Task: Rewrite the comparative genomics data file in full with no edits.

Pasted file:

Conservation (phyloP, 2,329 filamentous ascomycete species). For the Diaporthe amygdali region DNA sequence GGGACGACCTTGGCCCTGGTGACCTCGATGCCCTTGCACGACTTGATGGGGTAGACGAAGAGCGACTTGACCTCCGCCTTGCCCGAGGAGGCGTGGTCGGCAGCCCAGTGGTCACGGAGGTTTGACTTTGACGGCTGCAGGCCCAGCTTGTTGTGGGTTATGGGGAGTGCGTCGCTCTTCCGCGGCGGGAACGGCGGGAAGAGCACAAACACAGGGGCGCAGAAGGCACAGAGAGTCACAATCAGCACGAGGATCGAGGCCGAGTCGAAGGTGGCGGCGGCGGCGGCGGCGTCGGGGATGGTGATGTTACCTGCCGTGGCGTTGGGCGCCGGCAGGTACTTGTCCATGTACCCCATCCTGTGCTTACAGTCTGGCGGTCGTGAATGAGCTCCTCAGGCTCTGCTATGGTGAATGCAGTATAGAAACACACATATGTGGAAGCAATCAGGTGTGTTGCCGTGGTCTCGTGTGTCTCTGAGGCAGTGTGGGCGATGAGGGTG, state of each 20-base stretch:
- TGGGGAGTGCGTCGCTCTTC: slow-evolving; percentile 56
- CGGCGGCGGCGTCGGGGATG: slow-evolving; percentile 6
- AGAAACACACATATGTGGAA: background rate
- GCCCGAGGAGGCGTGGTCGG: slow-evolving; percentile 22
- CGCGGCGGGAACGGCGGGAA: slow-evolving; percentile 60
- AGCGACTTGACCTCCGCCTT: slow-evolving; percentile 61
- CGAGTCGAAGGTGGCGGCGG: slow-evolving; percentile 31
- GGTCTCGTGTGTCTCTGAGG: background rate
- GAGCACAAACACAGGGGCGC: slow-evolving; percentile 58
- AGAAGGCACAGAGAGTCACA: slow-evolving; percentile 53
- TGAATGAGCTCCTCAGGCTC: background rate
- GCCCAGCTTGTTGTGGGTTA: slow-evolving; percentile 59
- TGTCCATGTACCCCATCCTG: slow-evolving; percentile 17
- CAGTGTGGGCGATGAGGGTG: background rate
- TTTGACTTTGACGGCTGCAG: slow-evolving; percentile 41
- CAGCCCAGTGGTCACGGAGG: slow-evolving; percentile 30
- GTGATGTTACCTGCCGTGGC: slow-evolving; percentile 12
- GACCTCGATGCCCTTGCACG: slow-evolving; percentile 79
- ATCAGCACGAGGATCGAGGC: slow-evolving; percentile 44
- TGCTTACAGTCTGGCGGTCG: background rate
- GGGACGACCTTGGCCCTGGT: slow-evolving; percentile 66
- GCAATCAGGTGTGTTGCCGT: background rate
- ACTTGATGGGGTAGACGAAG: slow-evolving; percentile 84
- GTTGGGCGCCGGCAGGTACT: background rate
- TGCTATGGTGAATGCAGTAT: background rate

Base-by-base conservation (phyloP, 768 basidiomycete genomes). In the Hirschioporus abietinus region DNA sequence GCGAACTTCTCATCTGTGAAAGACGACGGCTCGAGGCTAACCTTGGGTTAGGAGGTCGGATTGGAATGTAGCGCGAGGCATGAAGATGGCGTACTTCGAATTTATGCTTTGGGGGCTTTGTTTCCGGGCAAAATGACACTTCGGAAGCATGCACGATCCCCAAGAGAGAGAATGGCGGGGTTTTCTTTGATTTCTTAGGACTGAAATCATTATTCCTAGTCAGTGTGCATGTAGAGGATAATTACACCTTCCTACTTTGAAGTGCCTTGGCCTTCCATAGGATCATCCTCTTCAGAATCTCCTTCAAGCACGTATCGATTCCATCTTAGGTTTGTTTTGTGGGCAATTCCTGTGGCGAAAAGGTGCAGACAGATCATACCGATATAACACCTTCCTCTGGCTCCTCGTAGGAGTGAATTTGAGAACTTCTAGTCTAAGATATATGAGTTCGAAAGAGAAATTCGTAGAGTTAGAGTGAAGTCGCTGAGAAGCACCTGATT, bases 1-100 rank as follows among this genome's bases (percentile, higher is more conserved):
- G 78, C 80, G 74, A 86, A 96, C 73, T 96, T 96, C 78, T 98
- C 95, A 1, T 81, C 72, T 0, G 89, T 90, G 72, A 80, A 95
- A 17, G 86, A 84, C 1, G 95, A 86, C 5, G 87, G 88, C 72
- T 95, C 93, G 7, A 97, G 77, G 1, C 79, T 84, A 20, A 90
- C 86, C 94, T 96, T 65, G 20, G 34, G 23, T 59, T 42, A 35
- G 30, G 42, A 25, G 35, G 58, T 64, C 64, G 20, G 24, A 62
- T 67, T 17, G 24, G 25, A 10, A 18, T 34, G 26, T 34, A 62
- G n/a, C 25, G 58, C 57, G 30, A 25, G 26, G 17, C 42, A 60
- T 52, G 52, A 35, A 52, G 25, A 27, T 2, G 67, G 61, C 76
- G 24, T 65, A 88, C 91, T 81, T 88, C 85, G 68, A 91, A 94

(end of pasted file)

Conservation (phyloP, 2,329 filamentous ascomycete species). For the Diaporthe amygdali region DNA sequence GGGACGACCTTGGCCCTGGTGACCTCGATGCCCTTGCACGACTTGATGGGGTAGACGAAGAGCGACTTGACCTCCGCCTTGCCCGAGGAGGCGTGGTCGGCAGCCCAGTGGTCACGGAGGTTTGACTTTGACGGCTGCAGGCCCAGCTTGTTGTGGGTTATGGGGAGTGCGTCGCTCTTCCGCGGCGGGAACGGCGGGAAGAGCACAAACACAGGGGCGCAGAAGGCACAGAGAGTCACAATCAGCACGAGGATCGAGGCCGAGTCGAAGGTGGCGGCGGCGGCGGCGGCGTCGGGGATGGTGATGTTACCTGCCGTGGCGTTGGGCGCCGGCAGGTACTTGTCCATGTACCCCATCCTGTGCTTACAGTCTGGCGGTCGTGAATGAGCTCCTCAGGCTCTGCTATGGTGAATGCAGTATAGAAACACACATATGTGGAAGCAATCAGGTGTGTTGCCGTGGTCTCGTGTGTCTCTGAGGCAGTGTGGGCGATGAGGGTG, state of each 20-base stretch:
- TGGGGAGTGCGTCGCTCTTC: slow-evolving; percentile 56
- CGGCGGCGGCGTCGGGGATG: slow-evolving; percentile 6
- AGAAACACACATATGTGGAA: background rate
- GCCCGAGGAGGCGTGGTCGG: slow-evolving; percentile 22
- CGCGGCGGGAACGGCGGGAA: slow-evolving; percentile 60
- AGCGACTTGACCTCCGCCTT: slow-evolving; percentile 61
- CGAGTCGAAGGTGGCGGCGG: slow-evolving; percentile 31
- GGTCTCGTGTGTCTCTGAGG: background rate
- GAGCACAAACACAGGGGCGC: slow-evolving; percentile 58
- AGAAGGCACAGAGAGTCACA: slow-evolving; percentile 53
- TGAATGAGCTCCTCAGGCTC: background rate
- GCCCAGCTTGTTGTGGGTTA: slow-evolving; percentile 59
- TGTCCATGTACCCCATCCTG: slow-evolving; percentile 17
- CAGTGTGGGCGATGAGGGTG: background rate
- TTTGACTTTGACGGCTGCAG: slow-evolving; percentile 41
- CAGCCCAGTGGTCACGGAGG: slow-evolving; percentile 30
- GTGATGTTACCTGCCGTGGC: slow-evolving; percentile 12
- GACCTCGATGCCCTTGCACG: slow-evolving; percentile 79
- ATCAGCACGAGGATCGAGGC: slow-evolving; percentile 44
- TGCTTACAGTCTGGCGGTCG: background rate
- GGGACGACCTTGGCCCTGGT: slow-evolving; percentile 66
- GCAATCAGGTGTGTTGCCGT: background rate
- ACTTGATGGGGTAGACGAAG: slow-evolving; percentile 84
- GTTGGGCGCCGGCAGGTACT: background rate
- TGCTATGGTGAATGCAGTAT: background rate

Base-by-base conservation (phyloP, 768 basidiomycete genomes). In the Hirschioporus abietinus region DNA sequence GCGAACTTCTCATCTGTGAAAGACGACGGCTCGAGGCTAACCTTGGGTTAGGAGGTCGGATTGGAATGTAGCGCGAGGCATGAAGATGGCGTACTTCGAATTTATGCTTTGGGGGCTTTGTTTCCGGGCAAAATGACACTTCGGAAGCATGCACGATCCCCAAGAGAGAGAATGGCGGGGTTTTCTTTGATTTCTTAGGACTGAAATCATTATTCCTAGTCAGTGTGCATGTAGAGGATAATTACACCTTCCTACTTTGAAGTGCCTTGGCCTTCCATAGGATCATCCTCTTCAGAATCTCCTTCAAGCACGTATCGATTCCATCTTAGGTTTGTTTTGTGGGCAATTCCTGTGGCGAAAAGGTGCAGACAGATCATACCGATATAACACCTTCCTCTGGCTCCTCGTAGGAGTGAATTTGAGAACTTCTAGTCTAAGATATATGAGTTCGAAAGAGAAATTCGTAGAGTTAGAGTGAAGTCGCTGAGAAGCACCTGATT, bases 1-100 rank as follows among this genome's bases (percentile, higher is more conserved):
- G 78, C 80, G 74, A 86, A 96, C 73, T 96, T 96, C 78, T 98
- C 95, A 1, T 81, C 72, T 0, G 89, T 90, G 72, A 80, A 95
- A 17, G 86, A 84, C 1, G 95, A 86, C 5, G 87, G 88, C 72
- T 95, C 93, G 7, A 97, G 77, G 1, C 79, T 84, A 20, A 90
- C 86, C 94, T 96, T 65, G 20, G 34, G 23, T 59, T 42, A 35
- G 30, G 42, A 25, G 35, G 58, T 64, C 64, G 20, G 24, A 62
- T 67, T 17, G 24, G 25, A 10, A 18, T 34, G 26, T 34, A 62
- G n/a, C 25, G 58, C 57, G 30, A 25, G 26, G 17, C 42, A 60
- T 52, G 52, A 35, A 52, G 25, A 27, T 2, G 67, G 61, C 76
- G 24, T 65, A 88, C 91, T 81, T 88, C 85, G 68, A 91, A 94